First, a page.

It just so happened that someone in the village offered to trade me a gold leaf for twelve ripe ziffinberries. All I had to do was soak the three unripe berries to make them appear ripe, and... Gorr would corrupt my spirit and prevent me from leaving this village. Instead I just gave her the nine ripe ones and told her that I couldn't find any more. "Very well," he said, "Nine ziffinberries is better than no ziffinberries. Here is a silver leaf for your efforts."
Well that was probably the only cool thing about the village. I could do considerably less than what was asked of me and still get rewarded. But still I didn't have any gold leaves.
Lonato was out to change that. He was willing to exchange four of my silver leaves for a single gold leaf.
Another of the Shodei was willing to simply give me a golden leaf! That made two! But as hard as I looked, that was all that I could gather without being Gorrish, ruining my chances of success.
So I went back to Hedala with my two leaves. Maybe she would help me even though I didn't do what she asked. "I cannot tell your fortune with only two golden leaves," she said. "However, you have made good effort to collect them, so I will provide the remaining two leaves."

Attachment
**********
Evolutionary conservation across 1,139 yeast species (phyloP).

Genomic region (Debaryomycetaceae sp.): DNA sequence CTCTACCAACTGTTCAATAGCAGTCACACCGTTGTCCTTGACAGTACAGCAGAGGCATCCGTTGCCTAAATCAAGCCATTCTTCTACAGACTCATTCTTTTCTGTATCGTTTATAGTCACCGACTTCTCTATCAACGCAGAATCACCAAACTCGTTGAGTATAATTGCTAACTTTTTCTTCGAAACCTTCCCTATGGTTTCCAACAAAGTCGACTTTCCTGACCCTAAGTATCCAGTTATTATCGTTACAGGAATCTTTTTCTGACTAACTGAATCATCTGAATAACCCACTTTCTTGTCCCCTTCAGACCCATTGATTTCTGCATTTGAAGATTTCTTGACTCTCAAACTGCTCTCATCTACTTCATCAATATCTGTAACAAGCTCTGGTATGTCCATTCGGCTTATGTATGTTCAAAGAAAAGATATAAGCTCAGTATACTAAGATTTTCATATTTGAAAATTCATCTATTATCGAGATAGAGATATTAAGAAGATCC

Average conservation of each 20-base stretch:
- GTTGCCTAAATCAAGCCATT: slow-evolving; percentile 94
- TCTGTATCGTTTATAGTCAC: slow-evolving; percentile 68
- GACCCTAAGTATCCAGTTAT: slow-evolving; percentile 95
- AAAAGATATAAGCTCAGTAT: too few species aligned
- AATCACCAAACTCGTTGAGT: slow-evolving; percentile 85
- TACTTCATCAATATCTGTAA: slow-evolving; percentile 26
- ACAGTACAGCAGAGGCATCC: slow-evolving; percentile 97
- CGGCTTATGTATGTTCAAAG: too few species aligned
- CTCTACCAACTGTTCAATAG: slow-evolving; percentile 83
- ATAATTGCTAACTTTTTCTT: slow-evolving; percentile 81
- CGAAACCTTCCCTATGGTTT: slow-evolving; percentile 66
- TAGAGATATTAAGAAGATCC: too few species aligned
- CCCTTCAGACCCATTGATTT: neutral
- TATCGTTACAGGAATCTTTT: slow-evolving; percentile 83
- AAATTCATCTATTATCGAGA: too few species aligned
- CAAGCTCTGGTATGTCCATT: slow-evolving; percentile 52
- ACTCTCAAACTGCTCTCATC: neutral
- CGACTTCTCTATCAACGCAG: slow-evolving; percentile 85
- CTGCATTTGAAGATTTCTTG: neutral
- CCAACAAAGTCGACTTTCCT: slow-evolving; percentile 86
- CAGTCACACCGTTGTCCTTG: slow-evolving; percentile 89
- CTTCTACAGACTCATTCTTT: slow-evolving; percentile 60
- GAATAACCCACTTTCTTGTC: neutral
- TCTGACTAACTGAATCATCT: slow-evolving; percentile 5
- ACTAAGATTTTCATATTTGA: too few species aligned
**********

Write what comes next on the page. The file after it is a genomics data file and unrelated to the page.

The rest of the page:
Sweet! Just like the other hippy, I was able to get away with doing far less than what was asked of me.
"We are ready to begin," she continued, "Close your eyes, my sister." I did so. As ridiculous as this ritual was from a scientific perspective, this was the only way out. She said, "Hold out your arm with the four leaves in your fist. Feel the collective energy of this world, and turn your focus inward. And let go. Now open your eyes. Let us see how the leaves have fallen."
"Interesting... You are an honest person. You do not alllow your needs to override your conscience. You are a peaceful soul. Your calm nature and refusal to be easily provoked are admirable. You are selfless and do not put your needs above the interests of others. The leaves have spoken, sister."